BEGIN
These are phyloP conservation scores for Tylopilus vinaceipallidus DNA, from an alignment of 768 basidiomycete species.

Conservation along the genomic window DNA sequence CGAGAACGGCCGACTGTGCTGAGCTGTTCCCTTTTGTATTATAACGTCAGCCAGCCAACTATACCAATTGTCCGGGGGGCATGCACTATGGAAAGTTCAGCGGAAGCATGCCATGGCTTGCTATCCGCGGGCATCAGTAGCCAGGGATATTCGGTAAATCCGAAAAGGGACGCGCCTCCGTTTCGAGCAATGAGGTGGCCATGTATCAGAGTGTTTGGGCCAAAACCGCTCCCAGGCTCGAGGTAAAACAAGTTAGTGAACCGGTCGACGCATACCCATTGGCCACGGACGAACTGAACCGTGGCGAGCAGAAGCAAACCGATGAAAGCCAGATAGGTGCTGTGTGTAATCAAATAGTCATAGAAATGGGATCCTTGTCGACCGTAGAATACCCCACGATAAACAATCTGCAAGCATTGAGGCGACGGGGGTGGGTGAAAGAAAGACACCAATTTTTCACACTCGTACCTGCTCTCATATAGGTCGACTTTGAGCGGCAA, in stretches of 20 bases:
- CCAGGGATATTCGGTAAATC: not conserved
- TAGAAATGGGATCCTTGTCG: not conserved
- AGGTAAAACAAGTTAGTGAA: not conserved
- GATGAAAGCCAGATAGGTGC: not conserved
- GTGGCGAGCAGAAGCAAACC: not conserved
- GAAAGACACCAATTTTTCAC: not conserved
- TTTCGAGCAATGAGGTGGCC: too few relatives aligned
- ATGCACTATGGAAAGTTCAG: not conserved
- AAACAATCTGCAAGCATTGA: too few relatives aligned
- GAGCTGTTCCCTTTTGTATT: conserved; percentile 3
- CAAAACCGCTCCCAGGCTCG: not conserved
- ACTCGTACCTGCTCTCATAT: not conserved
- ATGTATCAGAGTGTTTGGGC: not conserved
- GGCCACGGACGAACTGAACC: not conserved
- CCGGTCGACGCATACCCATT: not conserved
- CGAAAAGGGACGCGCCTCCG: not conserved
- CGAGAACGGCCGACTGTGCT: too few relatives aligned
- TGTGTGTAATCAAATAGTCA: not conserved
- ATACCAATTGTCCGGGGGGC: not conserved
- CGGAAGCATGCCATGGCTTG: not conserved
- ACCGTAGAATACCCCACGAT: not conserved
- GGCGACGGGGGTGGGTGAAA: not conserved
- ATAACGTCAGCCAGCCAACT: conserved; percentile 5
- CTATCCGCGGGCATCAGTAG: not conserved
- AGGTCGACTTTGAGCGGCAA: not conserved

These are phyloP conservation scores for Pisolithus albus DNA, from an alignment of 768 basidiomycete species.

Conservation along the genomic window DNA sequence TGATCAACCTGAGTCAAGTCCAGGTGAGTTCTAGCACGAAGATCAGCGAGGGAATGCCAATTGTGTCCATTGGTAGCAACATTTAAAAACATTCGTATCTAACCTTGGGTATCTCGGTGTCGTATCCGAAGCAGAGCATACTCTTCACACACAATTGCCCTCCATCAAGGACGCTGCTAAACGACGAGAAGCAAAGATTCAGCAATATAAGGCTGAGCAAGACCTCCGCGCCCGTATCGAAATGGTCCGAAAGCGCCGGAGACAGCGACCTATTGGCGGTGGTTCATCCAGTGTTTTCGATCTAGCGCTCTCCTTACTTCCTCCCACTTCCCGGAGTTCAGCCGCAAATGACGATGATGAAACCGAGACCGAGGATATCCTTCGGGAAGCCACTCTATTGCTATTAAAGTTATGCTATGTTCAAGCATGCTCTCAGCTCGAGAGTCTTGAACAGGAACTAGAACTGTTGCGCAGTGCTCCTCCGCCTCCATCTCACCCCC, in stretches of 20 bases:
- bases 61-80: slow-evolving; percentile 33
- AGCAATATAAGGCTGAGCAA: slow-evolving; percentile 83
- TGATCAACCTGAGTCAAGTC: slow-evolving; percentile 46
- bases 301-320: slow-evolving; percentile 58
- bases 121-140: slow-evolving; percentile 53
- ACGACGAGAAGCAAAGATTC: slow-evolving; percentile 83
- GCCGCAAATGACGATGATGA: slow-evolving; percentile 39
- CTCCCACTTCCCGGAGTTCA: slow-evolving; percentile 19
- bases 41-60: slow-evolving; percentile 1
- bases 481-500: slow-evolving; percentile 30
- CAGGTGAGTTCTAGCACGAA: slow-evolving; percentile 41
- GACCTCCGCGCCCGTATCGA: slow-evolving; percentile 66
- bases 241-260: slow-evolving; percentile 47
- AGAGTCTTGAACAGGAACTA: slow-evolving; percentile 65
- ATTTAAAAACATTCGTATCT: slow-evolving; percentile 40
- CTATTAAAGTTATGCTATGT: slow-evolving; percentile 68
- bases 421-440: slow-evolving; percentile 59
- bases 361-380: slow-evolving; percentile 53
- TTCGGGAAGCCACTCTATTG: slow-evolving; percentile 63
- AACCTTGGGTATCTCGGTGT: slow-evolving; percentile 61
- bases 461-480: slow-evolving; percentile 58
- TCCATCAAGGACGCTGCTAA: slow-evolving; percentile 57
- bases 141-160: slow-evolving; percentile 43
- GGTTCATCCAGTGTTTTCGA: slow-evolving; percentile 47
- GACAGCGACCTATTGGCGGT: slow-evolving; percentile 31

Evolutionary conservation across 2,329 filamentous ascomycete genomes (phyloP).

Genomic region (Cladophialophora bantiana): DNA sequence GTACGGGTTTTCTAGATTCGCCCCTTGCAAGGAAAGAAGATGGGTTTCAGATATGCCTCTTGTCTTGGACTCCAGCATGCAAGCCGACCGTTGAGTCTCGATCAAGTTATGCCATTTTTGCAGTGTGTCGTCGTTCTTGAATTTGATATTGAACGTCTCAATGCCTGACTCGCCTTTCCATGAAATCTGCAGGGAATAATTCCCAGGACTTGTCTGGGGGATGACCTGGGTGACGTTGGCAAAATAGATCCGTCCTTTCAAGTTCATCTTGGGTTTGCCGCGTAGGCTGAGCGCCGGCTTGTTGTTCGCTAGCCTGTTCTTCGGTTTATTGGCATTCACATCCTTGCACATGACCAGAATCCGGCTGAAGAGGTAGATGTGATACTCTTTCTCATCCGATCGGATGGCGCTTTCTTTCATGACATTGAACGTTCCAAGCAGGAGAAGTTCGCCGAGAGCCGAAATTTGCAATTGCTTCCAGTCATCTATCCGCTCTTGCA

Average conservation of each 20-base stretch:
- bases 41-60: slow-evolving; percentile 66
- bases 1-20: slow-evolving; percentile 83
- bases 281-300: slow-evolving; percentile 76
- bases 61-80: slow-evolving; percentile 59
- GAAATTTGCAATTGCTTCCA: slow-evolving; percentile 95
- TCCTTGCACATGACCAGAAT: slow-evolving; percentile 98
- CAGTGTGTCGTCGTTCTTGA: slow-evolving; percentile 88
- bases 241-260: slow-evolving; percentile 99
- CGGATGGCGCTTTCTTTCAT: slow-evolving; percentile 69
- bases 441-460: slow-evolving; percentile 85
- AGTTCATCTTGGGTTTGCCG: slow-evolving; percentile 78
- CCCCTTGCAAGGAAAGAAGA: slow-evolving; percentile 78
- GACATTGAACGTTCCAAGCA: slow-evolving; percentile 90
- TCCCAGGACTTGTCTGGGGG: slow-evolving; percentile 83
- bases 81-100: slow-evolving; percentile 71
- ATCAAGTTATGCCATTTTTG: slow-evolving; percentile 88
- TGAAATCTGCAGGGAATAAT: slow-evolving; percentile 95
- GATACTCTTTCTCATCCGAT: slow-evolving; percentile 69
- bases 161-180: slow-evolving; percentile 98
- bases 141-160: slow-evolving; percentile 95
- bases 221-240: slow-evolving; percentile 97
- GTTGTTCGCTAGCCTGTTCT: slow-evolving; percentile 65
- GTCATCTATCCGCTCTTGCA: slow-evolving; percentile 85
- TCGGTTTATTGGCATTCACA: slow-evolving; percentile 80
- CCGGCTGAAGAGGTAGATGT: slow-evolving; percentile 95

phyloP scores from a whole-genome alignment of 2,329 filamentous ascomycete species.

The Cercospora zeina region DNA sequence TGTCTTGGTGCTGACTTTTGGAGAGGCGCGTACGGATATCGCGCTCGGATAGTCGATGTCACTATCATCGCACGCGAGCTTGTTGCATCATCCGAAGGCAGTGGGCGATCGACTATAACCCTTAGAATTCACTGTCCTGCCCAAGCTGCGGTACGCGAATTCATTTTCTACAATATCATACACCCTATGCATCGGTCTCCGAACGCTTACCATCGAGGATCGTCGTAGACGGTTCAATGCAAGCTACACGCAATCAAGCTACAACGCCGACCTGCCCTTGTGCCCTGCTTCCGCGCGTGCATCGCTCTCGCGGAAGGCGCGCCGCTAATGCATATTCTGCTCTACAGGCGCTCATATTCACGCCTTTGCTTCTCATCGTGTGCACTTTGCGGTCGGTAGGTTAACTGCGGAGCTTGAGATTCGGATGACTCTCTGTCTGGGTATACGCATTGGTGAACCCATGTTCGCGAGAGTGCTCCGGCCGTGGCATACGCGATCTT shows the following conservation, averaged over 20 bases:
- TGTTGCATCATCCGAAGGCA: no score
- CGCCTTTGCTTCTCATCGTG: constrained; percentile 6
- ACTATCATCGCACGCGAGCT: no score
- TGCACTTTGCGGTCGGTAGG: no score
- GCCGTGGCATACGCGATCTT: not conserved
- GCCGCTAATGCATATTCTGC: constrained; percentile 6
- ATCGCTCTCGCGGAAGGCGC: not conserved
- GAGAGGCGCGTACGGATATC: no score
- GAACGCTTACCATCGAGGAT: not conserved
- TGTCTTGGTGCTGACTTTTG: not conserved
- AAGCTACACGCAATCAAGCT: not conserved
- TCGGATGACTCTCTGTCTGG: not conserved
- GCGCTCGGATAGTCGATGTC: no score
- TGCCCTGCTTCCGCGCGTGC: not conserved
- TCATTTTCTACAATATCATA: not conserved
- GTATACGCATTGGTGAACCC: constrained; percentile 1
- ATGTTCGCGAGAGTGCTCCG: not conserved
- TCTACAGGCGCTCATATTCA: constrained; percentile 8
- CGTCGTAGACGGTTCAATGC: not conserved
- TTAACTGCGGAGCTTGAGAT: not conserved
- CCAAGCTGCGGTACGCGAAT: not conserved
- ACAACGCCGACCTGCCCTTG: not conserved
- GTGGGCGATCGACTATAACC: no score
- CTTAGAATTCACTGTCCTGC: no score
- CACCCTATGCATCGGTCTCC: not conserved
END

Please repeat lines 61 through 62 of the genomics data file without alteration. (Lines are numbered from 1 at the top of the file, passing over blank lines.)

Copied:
- bases 61-80: slow-evolving; percentile 59
- GAAATTTGCAATTGCTTCCA: slow-evolving; percentile 95